For Quisquis, the fight is personal, “I am very passionate about cannabis. I have seen and helped my sister go from Stage 3 breast cancer to being cancer-free with cannabis.” Quisquis added that good standards and regulations were vital for tribal marijuana operations, “We formed C-NACA as a resource to assist tribes getting into the business.”
“If tribes self-regulate and govern operations, it strengthens transparency, so we set it up in a way that ensures public health and safety, quality of a product, and protection of the community,” he said. “We already self-regulate and govern our gaming operations, so to operate a cannabis business is no different. It is important to protect our communities.”
Quisquis continued, “All we are asking is for a government-to-government consultation to work together to ensure that public health and safety are met. Right now, we feel we are getting left out because California officials are not sitting down with us to ensure that our regulations and products mesh with theirs.” He also said:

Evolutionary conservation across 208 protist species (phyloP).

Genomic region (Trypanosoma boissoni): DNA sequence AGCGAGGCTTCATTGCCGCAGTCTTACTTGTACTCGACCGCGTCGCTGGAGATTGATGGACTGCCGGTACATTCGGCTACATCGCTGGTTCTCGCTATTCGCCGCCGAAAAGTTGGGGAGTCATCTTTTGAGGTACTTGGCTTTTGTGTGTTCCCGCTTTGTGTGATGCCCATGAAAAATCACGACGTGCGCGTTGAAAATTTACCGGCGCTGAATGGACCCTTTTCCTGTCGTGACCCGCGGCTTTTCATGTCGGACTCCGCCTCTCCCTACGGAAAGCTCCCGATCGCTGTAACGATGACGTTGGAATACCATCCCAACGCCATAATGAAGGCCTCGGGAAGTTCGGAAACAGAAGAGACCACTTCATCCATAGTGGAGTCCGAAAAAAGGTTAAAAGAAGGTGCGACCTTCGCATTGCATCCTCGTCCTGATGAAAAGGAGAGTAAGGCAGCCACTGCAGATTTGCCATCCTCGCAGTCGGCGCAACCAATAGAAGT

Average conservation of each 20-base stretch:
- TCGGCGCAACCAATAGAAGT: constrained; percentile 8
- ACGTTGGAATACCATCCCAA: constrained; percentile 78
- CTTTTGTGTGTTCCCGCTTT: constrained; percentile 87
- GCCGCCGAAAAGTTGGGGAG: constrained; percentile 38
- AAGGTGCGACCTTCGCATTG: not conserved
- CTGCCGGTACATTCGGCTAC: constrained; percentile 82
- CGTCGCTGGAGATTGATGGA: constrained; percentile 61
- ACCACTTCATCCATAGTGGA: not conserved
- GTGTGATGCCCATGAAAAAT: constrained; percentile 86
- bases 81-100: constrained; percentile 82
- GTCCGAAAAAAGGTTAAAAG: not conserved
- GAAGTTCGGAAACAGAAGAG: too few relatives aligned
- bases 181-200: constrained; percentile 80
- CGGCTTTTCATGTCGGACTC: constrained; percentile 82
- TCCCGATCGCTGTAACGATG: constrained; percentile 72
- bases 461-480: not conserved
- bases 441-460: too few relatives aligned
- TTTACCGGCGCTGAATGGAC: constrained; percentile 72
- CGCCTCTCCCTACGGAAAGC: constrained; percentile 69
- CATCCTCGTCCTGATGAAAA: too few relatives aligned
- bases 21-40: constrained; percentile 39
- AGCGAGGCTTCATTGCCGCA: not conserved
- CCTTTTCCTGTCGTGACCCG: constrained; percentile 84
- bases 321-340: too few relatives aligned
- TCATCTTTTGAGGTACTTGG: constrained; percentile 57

“When tribes govern themselves and self-regulate, we are fully expressing our sovereignty to improve our people’s life on reservations for the next seven generations, and the communities around us. It is important to build relationships with local government and law enforcement so they understand that our regulations are here to protect.”
According to Braithwaite, the issue has added urgency because of the nationwide opioid epidemic, “The nation is suffering a national crisis with opioid addictions and thousands of deaths are from opioids and their side effects. Right now, many medical professionals are using cannabis to help treat those diseases, and we see science supporting the medical cannabis industry. Tribes want to be part of that and help our communities.”
On September 20 in Sacramento, C-NASA will be hosting its first face-to-face tribal meeting. The Morongo symposium will follow on October 29, and participants will learn what it will take to set up a Tribal Cannabis Commission, with authority over tribal regulations, ordinances, training, surveillance, labeling, testing, auditing, and everything between.
Braithwaite said, “Tribes want to set the high standards that meet or exceed California’s expectations for cannabis operations, and we need tribal support to speak as one voice. We want to stick together and use our sovereign right to operate businesses that benefit our communities. We want to get into this industry and do it right.”